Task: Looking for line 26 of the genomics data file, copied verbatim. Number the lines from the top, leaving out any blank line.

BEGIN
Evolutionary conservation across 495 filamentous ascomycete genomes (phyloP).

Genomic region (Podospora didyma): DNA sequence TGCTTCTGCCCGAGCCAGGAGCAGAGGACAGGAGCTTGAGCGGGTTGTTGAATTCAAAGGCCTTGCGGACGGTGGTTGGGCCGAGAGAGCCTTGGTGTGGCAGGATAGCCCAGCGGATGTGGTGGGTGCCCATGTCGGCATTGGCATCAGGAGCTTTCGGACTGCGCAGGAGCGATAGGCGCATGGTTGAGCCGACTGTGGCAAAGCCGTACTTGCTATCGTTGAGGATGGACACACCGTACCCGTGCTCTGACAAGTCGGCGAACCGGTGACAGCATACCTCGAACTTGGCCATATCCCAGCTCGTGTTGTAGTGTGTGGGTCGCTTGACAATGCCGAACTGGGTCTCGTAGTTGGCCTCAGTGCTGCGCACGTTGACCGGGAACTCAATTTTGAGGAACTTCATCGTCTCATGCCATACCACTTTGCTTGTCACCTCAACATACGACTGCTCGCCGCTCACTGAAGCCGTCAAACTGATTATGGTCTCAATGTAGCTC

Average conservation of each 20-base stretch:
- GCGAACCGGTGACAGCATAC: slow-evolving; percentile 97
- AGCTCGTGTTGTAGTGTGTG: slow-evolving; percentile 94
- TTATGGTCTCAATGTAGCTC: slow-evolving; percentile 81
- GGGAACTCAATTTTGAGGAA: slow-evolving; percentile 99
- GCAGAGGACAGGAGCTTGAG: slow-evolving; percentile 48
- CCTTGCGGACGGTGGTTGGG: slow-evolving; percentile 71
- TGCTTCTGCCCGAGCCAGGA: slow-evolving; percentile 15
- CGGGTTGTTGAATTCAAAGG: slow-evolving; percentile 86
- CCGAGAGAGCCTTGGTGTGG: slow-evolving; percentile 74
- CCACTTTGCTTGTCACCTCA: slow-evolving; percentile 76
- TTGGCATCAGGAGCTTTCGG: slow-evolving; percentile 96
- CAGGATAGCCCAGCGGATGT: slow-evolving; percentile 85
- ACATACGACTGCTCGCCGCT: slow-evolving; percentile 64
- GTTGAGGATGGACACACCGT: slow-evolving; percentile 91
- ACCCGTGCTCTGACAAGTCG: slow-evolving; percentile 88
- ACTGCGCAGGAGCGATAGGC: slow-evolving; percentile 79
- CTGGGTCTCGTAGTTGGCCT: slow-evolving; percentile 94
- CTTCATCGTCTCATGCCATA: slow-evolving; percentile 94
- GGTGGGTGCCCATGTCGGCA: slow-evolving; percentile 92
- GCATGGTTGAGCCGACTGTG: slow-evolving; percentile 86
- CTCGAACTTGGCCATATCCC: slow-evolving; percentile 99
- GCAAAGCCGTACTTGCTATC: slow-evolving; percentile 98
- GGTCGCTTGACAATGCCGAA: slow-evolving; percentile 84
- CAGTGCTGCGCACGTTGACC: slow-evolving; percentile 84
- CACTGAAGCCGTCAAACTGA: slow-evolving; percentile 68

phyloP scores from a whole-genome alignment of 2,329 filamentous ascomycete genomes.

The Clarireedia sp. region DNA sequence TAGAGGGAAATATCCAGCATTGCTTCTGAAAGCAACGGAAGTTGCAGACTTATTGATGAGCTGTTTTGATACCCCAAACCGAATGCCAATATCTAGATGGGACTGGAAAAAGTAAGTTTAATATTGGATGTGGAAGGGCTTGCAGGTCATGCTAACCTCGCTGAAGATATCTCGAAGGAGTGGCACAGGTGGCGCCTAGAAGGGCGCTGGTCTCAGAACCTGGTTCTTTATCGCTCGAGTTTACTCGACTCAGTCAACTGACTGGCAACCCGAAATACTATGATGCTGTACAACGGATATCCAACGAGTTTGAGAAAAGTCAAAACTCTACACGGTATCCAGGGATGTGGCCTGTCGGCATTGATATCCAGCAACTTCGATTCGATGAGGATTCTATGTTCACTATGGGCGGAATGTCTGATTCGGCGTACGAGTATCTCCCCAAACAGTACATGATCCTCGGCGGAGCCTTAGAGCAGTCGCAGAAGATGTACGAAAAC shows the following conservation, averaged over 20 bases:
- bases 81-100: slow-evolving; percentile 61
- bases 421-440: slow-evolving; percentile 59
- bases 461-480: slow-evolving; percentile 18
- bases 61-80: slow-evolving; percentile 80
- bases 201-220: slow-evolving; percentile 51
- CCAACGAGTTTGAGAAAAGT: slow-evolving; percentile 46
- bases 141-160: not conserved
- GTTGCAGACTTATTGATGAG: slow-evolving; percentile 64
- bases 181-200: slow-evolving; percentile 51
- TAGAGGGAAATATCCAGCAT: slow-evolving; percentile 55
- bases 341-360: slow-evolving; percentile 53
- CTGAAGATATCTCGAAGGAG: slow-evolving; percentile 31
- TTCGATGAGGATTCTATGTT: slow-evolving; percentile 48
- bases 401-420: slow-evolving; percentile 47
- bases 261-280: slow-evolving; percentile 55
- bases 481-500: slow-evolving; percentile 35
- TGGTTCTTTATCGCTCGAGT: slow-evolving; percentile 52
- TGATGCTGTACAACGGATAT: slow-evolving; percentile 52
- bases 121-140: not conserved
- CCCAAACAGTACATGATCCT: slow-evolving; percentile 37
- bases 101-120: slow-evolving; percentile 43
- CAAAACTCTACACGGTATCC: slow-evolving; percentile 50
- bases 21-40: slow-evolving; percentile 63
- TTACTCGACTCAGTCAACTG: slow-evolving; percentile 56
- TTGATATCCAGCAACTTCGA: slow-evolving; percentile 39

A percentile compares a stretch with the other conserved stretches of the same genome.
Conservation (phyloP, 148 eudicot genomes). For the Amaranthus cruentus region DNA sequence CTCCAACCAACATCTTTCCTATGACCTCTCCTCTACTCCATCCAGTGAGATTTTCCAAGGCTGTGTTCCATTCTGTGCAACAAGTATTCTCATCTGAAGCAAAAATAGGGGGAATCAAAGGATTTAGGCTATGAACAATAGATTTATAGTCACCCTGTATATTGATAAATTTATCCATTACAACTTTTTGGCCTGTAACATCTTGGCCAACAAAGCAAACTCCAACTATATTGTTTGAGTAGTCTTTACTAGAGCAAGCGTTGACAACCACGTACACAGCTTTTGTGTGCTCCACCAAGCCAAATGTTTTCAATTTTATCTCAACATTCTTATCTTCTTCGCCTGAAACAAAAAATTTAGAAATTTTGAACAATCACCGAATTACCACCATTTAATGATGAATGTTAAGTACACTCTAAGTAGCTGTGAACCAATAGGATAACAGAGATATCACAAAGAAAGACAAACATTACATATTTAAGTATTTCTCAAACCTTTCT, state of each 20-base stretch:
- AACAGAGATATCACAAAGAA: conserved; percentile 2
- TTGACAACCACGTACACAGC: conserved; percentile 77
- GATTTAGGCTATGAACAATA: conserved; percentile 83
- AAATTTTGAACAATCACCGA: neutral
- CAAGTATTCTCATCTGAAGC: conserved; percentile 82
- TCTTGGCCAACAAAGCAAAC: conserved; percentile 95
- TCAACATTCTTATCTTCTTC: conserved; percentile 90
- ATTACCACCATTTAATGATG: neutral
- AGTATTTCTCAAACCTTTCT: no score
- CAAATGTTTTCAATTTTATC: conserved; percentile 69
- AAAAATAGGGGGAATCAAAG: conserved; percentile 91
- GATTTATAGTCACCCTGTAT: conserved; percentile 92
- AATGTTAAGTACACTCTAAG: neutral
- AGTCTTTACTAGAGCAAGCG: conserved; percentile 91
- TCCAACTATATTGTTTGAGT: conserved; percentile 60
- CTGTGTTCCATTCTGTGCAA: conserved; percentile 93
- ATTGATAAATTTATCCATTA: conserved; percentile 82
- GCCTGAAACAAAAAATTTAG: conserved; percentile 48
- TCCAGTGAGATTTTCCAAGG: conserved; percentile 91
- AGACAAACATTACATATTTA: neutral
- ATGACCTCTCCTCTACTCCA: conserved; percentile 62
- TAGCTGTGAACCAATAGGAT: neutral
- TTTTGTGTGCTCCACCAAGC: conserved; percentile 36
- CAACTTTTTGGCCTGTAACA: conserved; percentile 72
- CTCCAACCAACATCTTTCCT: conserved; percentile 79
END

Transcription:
- GGTCGCTTGACAATGCCGAA: slow-evolving; percentile 84